Thus reminded of the barbarous basic nature of homo sapiens, I turned ruefully to an essay by Patrick Lambe, principle consultant of Straits Knowledge (a Singapore-based organizational and knowledge management firm). Lambe dares to dump a cold water bath on the KM reverie of a better way to do business. If knowledge management implies knowledge parity, writes Lambe, then the whole endeavor is doomed merely to reinforce the status quo, because KM will not succeed. Under typical present business models, information is hoarded against both theft and depletion. So all employees’ knowledge and technical knowledge retrieval systems are conscripted in the service of the "corporate plot." But perfect information transparency, leading to knowledge parity, warns Lambe, is not the appropriate response. Perfect parity produces stasis. That is, no losers—and no winners. This is anathema to the marketplace, and, as it turns out, to human nature, and to say otherwise is "simply naïve—or deliberately deceitful." Everywhere in nature, momentum gathers toward winning, finding and exploiting physical or informational inequalities in order to win—Lambe’s word is "triumph"—over an adversary, a competitor, or bad luck. In matters of knowledge, as in all else, that’s what makes a horse race. But don’t bet on it— unless you know the odds.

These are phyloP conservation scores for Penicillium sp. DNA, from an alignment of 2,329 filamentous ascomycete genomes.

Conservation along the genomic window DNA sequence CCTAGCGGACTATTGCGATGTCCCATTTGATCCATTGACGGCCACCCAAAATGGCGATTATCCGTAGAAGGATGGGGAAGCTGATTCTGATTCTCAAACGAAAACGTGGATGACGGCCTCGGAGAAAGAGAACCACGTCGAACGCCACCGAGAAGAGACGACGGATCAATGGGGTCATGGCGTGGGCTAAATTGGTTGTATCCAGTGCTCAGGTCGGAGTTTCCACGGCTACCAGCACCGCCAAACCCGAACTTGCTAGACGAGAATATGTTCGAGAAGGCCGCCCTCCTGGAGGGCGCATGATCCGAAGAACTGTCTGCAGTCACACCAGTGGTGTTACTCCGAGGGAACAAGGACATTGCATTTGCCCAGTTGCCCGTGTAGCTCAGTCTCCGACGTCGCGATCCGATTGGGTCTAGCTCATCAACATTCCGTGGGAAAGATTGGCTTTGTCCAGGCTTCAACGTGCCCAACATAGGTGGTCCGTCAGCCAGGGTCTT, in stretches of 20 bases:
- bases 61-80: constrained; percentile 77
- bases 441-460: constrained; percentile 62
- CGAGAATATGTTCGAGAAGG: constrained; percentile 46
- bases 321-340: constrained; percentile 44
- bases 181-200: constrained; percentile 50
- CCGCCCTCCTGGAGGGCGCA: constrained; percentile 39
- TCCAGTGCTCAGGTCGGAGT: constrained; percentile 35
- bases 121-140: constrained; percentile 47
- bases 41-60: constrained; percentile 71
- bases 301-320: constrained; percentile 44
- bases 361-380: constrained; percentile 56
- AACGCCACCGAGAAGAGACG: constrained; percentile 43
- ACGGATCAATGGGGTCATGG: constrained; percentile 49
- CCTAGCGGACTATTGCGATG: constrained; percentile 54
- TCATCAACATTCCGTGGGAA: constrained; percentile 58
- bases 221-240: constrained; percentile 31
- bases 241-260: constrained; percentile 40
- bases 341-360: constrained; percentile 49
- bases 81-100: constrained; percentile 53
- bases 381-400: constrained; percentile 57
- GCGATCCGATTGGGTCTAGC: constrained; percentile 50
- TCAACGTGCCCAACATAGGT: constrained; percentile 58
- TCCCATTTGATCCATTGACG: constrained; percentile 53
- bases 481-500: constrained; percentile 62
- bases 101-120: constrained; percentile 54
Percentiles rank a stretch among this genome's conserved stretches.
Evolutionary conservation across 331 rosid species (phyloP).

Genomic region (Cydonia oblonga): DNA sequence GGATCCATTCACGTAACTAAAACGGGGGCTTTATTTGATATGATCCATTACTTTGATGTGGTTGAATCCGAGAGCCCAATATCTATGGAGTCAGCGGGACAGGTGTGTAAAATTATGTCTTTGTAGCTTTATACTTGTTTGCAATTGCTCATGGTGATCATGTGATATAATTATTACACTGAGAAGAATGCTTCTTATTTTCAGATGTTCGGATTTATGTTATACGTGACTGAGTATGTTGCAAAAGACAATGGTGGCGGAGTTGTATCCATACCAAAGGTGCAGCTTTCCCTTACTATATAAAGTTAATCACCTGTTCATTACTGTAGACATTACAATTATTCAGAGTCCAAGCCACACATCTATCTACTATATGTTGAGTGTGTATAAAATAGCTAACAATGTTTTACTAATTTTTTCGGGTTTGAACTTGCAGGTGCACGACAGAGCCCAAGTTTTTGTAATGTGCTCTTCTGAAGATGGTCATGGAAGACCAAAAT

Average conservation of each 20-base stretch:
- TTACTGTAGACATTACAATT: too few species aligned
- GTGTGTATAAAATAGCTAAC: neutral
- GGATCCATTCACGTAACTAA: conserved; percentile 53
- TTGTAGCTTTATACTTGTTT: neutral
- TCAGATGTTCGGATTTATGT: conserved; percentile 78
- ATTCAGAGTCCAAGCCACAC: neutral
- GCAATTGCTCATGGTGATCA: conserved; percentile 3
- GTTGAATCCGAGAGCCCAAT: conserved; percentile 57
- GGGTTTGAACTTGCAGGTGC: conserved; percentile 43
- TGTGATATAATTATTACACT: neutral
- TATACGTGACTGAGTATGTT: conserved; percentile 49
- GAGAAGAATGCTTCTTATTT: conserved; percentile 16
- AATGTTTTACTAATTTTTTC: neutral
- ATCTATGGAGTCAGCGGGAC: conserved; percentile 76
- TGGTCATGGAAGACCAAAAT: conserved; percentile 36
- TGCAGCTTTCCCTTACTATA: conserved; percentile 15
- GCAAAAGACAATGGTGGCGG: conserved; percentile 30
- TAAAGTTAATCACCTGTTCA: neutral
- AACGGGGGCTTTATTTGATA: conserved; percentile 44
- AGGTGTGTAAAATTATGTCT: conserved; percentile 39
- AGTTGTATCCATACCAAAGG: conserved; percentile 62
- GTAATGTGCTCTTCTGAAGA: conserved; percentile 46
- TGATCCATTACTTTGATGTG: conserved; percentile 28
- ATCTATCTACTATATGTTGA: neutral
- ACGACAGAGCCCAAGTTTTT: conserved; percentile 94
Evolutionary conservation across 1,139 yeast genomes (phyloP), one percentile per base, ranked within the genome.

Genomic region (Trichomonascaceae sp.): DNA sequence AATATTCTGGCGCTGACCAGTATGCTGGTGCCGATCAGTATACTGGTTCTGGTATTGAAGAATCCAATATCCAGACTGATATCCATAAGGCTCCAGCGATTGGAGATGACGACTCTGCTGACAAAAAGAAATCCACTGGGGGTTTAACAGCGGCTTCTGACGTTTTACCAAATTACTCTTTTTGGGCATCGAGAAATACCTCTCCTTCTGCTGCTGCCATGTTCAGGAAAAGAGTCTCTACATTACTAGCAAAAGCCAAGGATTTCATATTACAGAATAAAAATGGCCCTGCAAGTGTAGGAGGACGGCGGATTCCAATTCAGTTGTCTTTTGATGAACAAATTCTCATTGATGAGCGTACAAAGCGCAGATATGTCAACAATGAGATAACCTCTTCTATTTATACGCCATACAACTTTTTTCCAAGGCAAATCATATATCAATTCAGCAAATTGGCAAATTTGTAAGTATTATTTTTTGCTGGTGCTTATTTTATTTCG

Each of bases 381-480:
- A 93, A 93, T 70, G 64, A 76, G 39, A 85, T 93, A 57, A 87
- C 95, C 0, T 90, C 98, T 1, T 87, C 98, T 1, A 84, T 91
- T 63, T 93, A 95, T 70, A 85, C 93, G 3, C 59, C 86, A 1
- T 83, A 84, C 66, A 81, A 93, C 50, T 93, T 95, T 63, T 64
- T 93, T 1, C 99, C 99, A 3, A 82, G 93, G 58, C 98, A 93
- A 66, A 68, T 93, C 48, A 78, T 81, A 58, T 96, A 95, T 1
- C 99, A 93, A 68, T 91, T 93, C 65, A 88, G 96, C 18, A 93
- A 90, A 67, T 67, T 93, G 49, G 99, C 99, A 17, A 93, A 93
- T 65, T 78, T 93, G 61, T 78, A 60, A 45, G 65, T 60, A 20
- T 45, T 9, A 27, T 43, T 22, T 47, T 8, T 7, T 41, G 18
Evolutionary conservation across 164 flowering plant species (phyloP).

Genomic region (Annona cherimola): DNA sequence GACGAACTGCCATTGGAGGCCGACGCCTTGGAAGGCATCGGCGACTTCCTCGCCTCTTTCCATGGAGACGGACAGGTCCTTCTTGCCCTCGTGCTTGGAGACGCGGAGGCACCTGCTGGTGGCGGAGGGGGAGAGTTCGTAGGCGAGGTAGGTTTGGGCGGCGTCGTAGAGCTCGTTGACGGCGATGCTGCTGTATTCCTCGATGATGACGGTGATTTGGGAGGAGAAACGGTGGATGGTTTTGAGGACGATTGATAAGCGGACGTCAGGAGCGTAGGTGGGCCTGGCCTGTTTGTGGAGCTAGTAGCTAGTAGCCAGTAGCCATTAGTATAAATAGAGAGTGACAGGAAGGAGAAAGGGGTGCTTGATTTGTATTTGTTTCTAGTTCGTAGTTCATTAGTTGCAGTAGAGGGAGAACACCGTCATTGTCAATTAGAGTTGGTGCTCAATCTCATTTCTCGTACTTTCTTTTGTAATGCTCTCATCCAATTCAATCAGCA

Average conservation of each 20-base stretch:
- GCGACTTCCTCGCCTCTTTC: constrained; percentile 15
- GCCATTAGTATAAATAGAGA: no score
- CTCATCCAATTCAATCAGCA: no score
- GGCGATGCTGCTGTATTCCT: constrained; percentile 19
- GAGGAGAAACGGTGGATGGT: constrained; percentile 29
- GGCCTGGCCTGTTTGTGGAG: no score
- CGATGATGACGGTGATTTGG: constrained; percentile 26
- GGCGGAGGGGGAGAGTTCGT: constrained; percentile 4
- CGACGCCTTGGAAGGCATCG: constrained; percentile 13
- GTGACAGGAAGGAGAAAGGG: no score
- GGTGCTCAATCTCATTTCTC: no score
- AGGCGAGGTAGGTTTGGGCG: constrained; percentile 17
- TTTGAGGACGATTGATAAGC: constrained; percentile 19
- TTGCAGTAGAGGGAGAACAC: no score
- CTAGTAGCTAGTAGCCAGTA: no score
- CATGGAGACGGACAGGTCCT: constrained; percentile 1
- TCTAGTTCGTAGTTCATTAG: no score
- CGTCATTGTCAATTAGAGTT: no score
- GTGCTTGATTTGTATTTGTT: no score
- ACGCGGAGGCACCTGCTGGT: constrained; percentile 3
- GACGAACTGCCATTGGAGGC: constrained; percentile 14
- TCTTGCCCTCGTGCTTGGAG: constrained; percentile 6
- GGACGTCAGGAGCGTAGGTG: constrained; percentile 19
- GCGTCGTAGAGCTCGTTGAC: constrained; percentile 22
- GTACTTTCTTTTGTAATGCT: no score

In reality, declares Lambe, somewhat seditiously, information exists everywhere in asymmetry. Therefore the simple volume of data in the warehouse, and the dogged race to acquire more, is far outbalanced by the effectual use of knowledge at hand. This is where KM focus and training must be. Without concomitant training, maturity, and/or environment to understand and implement the information that is now technologically accessible, no KM expenditure can be counted effective. Law firm knowledge manager, Joy London, who also authors the highly respected KM weblog, "excited utterances: more than just an exception to the hearsay rule" (, suggests that KM is primarily an intramural enterprise, not subject to the fierce upward pressure of marketplace competition. But London is making a crucial distinction between knowledge and legally protected intellectual property. Lawyers, for just one example, will testify that the intramural competition for clients, promotions and bonuses never stops. And London does not disagree.